Tom Hadfield is a serial tech entrepreneur who lived and worked in San Francisco before deciding to move to Austin last year.
His decision to ditch Silicon Valley for Texas is part of a growing trend of start-up leaders looking for quality, cost-effective locations outside of the Bay Area.
In recent years, Austin, with a population just shy of 900,000, has developed its own unique and thriving start-up culture. This year, it was ranked as the best place to start a business in America in an analysis of metro areas by CNBC.
So what is it that brought Hadfield, and scores of other founders, to the Texas town? It seems to be a mix of low taxes, including zero state income tax, a relatively low cost of living, the supportive community and an edge in recruiting great people.
"In Silicon Valley, there's a subtle sense that everyone is a potential competitor," Hadfield, 33, tells CNBC. "In Austin, everyone wants to help each other succeed."
When you are hustling to get a start-up off the ground, having access to people who can give advice, make introductions and relate to the ups and downs of entrepreneurship can be incredibly powerful.
"There's such a friendly vibe in Austin," says Hadfield. "Paying it forward is an important part of the Austin tech scene. Rarely a day goes by without an entrepreneur in Austin introducing me to a potential customer, investor or job candidate."
To be sure, what Austin has in camaraderie, Silicon Valley has in sheer start-up and tech-talent density. It may not be as friendly, but the Bay Area is still the throbbing headquarters of entrepreneurship.
"Although it's slowly changing, the vast majority of top-tier tech investors in the U.S. are still in the Bay Area. Regardless of your specific interest area, there are meet-ups and panel events [there] literally every night of the week," says Hadfield. "Every bar and restaurant is bustling with tech entrepreneurs who are all on a similar mission to create companies that change the world, and their energy is infectious."
Hadfield, originally from Brighton, England, launched the sports website Soccernet.com from his bedroom as a teenager. In 1999, when Hadfield was only 17 years old, ESPN bought Soccernet for $40 million.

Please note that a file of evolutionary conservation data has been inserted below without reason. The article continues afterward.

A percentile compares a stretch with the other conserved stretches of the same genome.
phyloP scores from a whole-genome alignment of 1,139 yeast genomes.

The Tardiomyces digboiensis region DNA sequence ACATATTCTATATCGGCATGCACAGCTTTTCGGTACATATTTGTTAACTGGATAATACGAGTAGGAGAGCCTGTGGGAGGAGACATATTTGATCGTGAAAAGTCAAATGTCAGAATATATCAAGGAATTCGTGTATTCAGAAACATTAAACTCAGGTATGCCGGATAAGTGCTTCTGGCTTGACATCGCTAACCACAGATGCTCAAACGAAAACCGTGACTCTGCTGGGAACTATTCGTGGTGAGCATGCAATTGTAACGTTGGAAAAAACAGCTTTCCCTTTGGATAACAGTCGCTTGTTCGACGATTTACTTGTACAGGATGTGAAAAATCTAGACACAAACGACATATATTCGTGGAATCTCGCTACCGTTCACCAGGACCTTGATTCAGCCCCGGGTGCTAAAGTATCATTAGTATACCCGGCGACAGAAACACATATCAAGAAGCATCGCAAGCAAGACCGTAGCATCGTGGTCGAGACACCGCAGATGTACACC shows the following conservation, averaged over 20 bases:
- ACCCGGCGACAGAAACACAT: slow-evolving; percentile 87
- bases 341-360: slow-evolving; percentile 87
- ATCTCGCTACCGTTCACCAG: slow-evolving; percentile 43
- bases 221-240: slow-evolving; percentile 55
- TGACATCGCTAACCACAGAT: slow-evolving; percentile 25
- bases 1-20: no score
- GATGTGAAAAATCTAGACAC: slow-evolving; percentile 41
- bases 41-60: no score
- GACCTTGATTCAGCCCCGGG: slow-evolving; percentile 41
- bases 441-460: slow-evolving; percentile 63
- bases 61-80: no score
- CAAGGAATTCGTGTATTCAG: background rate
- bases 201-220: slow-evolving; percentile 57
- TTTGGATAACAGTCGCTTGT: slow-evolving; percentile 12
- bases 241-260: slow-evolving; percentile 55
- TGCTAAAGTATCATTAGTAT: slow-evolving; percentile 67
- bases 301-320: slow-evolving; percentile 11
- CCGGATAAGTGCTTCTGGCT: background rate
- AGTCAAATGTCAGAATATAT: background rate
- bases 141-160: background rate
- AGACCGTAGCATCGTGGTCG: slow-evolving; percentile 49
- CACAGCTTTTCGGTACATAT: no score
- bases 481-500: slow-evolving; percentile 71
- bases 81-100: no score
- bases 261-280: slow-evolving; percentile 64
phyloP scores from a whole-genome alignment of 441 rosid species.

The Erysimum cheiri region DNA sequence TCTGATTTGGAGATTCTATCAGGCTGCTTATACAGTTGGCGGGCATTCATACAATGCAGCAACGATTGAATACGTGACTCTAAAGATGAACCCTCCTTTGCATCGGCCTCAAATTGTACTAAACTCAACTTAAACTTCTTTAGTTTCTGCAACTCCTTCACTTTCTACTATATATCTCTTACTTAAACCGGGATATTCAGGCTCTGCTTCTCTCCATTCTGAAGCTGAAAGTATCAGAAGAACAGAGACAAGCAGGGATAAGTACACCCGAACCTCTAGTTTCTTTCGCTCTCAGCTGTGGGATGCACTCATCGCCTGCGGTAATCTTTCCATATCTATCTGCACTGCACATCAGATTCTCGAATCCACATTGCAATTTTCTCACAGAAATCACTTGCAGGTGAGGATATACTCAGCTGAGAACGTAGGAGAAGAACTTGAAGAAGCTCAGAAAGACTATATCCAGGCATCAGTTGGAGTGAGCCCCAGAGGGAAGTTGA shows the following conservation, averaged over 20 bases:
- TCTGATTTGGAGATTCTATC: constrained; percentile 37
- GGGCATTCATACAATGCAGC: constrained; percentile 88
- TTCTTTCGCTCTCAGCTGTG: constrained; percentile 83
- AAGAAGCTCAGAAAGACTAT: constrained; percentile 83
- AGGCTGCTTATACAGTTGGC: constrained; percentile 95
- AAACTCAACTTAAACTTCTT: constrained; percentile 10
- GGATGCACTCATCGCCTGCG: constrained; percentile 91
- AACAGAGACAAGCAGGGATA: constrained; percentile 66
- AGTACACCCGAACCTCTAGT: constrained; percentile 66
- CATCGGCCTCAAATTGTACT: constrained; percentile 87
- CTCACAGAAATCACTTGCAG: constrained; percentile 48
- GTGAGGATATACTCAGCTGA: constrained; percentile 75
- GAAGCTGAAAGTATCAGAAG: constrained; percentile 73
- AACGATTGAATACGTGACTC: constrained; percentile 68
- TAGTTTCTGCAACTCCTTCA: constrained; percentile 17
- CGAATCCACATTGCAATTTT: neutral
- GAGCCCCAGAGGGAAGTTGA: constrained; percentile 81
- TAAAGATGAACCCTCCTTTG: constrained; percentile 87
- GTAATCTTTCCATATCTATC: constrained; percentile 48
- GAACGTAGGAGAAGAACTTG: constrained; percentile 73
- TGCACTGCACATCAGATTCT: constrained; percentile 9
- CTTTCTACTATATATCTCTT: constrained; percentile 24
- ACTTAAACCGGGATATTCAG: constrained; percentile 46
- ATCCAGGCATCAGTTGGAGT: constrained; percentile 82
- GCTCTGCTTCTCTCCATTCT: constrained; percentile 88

He later attended Harvard University in Boston and then worked there as the CEO of biotech firm AeroDesigns for four years before moving to Silicon Valley in 2013.
Hadfield and his wife lived in Mill Valley, just north of San Francisco, and he started the company Fetch, a digital personal assistant service that worked via text message.
Experiencing Silicon Valley was important for the serial tech entrepreneur, and he admits that Austin does not have the same concentration of investors and talent that San Francisco has.
"If you're a tech entrepreneur, there's an energy and vibrancy in Silicon Valley that is unparalleled anywhere else in the world," says Hadfield.
But along with that concentration of talent comes both competition and steep prices.
"It's increasingly difficult for seed-stage funded start-ups to compete with tech giants like Google and Facebook for the best talent in Silicon Valley," says Hadfield. "The lack of affordable housing and the cost-of-living crisis in Silicon Valley makes it prohibitively expensive for anyone except the most affluent to own a home."
For comparison, the median monthly cost of renting a one-bedroom apartment in Austin is $1,100, according to data from personal finance website GOBankingRates. That's less than a third of the $3,600 median cost to rent a one-bedroom in San Francisco.
So he and his wife got out a map and started taking notes. They were looking for a community of tech entrepreneurs, good weather, affordable cost of living and decent connections out of the local airport. They settled on Austin and moved in the spring of 2015.
They've lived and worked there ever since, save three months at the start of 2016 when Hadfield returned to the Valley to attend the Y Combinator accelerator program for his newest company, Message.io, which provides tools for building apps on chat platforms.
"Everything in Austin is 50 percent cheaper than Silicon Valley, which extends any start-up's runway by at least several months," says Hadfield.
Hadfield and his wife aren't alone in their decision. More people left the Bay Area in 2014 than moved in, according to the most recent Silicon Valley Competitiveness and Innovation Project report. That was the first year since 2011 that the Bay Area experienced negative growth.
Tech workers, in particular, are increasingly searching for jobs outside of Silicon Valley, according to data compiled by job search platform Indeed.com. After New York and San Diego, Austin is getting more attention than any other city in the U.S. from the Valley's tech employees.
And while an engineer might make a higher salary in San Francisco, a slightly lower salary will buy a better quality of life in Austin, according to a recent report by Indeed.
Hadfield hopes the high quality, affordable cost of living in Austin will give Message.io a leg up in recruiting.
"We're finding it much easier to recruit great people from around the country," he says. "Austin has a reputation as a cool place to live, and relocating here is very affordable compared to Silicon Valley. We're relocating two people to Austin this month, and I don't think we'd have been able to get them to the Bay Area."